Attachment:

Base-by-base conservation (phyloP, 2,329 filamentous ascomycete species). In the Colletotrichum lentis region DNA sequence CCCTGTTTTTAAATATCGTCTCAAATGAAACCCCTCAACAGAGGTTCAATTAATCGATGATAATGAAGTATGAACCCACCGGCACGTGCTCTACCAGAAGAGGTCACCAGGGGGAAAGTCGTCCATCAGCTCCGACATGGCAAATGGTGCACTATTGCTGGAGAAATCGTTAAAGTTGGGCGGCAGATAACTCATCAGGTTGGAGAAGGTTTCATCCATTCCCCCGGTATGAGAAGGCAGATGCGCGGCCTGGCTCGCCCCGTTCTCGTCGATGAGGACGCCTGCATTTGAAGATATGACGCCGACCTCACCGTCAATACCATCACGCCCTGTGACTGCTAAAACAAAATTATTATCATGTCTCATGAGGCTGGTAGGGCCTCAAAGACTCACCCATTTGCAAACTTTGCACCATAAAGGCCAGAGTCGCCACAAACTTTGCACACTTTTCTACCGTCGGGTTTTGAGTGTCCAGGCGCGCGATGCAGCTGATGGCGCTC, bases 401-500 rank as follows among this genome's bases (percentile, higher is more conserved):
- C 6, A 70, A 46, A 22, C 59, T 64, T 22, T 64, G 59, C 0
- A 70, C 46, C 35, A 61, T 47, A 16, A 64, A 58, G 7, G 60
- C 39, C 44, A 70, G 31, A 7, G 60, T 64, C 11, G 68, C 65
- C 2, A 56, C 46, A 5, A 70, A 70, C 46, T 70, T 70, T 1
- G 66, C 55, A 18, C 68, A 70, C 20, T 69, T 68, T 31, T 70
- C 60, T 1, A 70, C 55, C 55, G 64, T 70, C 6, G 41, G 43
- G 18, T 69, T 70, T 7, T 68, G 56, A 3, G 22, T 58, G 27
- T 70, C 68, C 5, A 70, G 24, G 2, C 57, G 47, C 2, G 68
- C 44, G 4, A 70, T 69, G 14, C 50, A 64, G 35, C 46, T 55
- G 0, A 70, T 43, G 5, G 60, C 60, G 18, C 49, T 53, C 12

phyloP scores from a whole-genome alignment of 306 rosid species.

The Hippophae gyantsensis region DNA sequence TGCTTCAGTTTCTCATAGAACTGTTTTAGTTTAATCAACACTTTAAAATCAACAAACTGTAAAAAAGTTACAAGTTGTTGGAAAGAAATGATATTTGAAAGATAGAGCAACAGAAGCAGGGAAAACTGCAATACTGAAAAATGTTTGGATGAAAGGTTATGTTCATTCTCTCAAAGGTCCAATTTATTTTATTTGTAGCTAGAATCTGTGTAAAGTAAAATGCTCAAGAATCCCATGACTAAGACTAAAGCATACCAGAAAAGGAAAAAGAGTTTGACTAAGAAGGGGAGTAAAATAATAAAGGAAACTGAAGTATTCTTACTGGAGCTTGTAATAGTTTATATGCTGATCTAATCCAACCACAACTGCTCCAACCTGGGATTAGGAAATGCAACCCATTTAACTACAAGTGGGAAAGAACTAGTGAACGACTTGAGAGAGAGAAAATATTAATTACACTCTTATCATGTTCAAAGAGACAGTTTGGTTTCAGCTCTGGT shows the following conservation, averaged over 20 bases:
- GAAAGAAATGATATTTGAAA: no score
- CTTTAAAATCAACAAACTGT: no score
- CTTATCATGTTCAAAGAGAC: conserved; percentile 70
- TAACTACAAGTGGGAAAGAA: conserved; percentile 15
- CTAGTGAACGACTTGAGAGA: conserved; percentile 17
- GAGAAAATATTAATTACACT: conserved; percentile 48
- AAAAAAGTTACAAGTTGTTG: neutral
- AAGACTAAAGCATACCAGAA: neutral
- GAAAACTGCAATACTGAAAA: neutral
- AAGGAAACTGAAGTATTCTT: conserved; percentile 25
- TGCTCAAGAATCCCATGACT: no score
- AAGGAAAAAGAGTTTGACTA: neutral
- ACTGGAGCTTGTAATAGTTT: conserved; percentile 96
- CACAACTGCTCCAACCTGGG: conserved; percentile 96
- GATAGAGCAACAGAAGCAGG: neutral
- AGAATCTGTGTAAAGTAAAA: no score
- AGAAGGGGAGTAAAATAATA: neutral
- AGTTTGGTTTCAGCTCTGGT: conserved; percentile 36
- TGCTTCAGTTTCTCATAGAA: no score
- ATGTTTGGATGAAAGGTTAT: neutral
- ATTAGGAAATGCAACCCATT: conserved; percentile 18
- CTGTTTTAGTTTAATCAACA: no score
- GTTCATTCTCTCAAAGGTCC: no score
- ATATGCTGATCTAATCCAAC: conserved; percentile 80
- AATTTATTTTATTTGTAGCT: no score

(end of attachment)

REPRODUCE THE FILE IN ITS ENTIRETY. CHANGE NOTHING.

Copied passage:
Base-by-base conservation (phyloP, 2,329 filamentous ascomycete species). In the Colletotrichum lentis region DNA sequence CCCTGTTTTTAAATATCGTCTCAAATGAAACCCCTCAACAGAGGTTCAATTAATCGATGATAATGAAGTATGAACCCACCGGCACGTGCTCTACCAGAAGAGGTCACCAGGGGGAAAGTCGTCCATCAGCTCCGACATGGCAAATGGTGCACTATTGCTGGAGAAATCGTTAAAGTTGGGCGGCAGATAACTCATCAGGTTGGAGAAGGTTTCATCCATTCCCCCGGTATGAGAAGGCAGATGCGCGGCCTGGCTCGCCCCGTTCTCGTCGATGAGGACGCCTGCATTTGAAGATATGACGCCGACCTCACCGTCAATACCATCACGCCCTGTGACTGCTAAAACAAAATTATTATCATGTCTCATGAGGCTGGTAGGGCCTCAAAGACTCACCCATTTGCAAACTTTGCACCATAAAGGCCAGAGTCGCCACAAACTTTGCACACTTTTCTACCGTCGGGTTTTGAGTGTCCAGGCGCGCGATGCAGCTGATGGCGCTC, bases 401-500 rank as follows among this genome's bases (percentile, higher is more conserved):
- C 6, A 70, A 46, A 22, C 59, T 64, T 22, T 64, G 59, C 0
- A 70, C 46, C 35, A 61, T 47, A 16, A 64, A 58, G 7, G 60
- C 39, C 44, A 70, G 31, A 7, G 60, T 64, C 11, G 68, C 65
- C 2, A 56, C 46, A 5, A 70, A 70, C 46, T 70, T 70, T 1
- G 66, C 55, A 18, C 68, A 70, C 20, T 69, T 68, T 31, T 70
- C 60, T 1, A 70, C 55, C 55, G 64, T 70, C 6, G 41, G 43
- G 18, T 69, T 70, T 7, T 68, G 56, A 3, G 22, T 58, G 27
- T 70, C 68, C 5, A 70, G 24, G 2, C 57, G 47, C 2, G 68
- C 44, G 4, A 70, T 69, G 14, C 50, A 64, G 35, C 46, T 55
- G 0, A 70, T 43, G 5, G 60, C 60, G 18, C 49, T 53, C 12

phyloP scores from a whole-genome alignment of 306 rosid species.

The Hippophae gyantsensis region DNA sequence TGCTTCAGTTTCTCATAGAACTGTTTTAGTTTAATCAACACTTTAAAATCAACAAACTGTAAAAAAGTTACAAGTTGTTGGAAAGAAATGATATTTGAAAGATAGAGCAACAGAAGCAGGGAAAACTGCAATACTGAAAAATGTTTGGATGAAAGGTTATGTTCATTCTCTCAAAGGTCCAATTTATTTTATTTGTAGCTAGAATCTGTGTAAAGTAAAATGCTCAAGAATCCCATGACTAAGACTAAAGCATACCAGAAAAGGAAAAAGAGTTTGACTAAGAAGGGGAGTAAAATAATAAAGGAAACTGAAGTATTCTTACTGGAGCTTGTAATAGTTTATATGCTGATCTAATCCAACCACAACTGCTCCAACCTGGGATTAGGAAATGCAACCCATTTAACTACAAGTGGGAAAGAACTAGTGAACGACTTGAGAGAGAGAAAATATTAATTACACTCTTATCATGTTCAAAGAGACAGTTTGGTTTCAGCTCTGGT shows the following conservation, averaged over 20 bases:
- GAAAGAAATGATATTTGAAA: no score
- CTTTAAAATCAACAAACTGT: no score
- CTTATCATGTTCAAAGAGAC: conserved; percentile 70
- TAACTACAAGTGGGAAAGAA: conserved; percentile 15
- CTAGTGAACGACTTGAGAGA: conserved; percentile 17
- GAGAAAATATTAATTACACT: conserved; percentile 48
- AAAAAAGTTACAAGTTGTTG: neutral
- AAGACTAAAGCATACCAGAA: neutral
- GAAAACTGCAATACTGAAAA: neutral
- AAGGAAACTGAAGTATTCTT: conserved; percentile 25
- TGCTCAAGAATCCCATGACT: no score
- AAGGAAAAAGAGTTTGACTA: neutral
- ACTGGAGCTTGTAATAGTTT: conserved; percentile 96
- CACAACTGCTCCAACCTGGG: conserved; percentile 96
- GATAGAGCAACAGAAGCAGG: neutral
- AGAATCTGTGTAAAGTAAAA: no score
- AGAAGGGGAGTAAAATAATA: neutral
- AGTTTGGTTTCAGCTCTGGT: conserved; percentile 36
- TGCTTCAGTTTCTCATAGAA: no score
- ATGTTTGGATGAAAGGTTAT: neutral
- ATTAGGAAATGCAACCCATT: conserved; percentile 18
- CTGTTTTAGTTTAATCAACA: no score
- GTTCATTCTCTCAAAGGTCC: no score
- ATATGCTGATCTAATCCAAC: conserved; percentile 80
- AATTTATTTTATTTGTAGCT: no score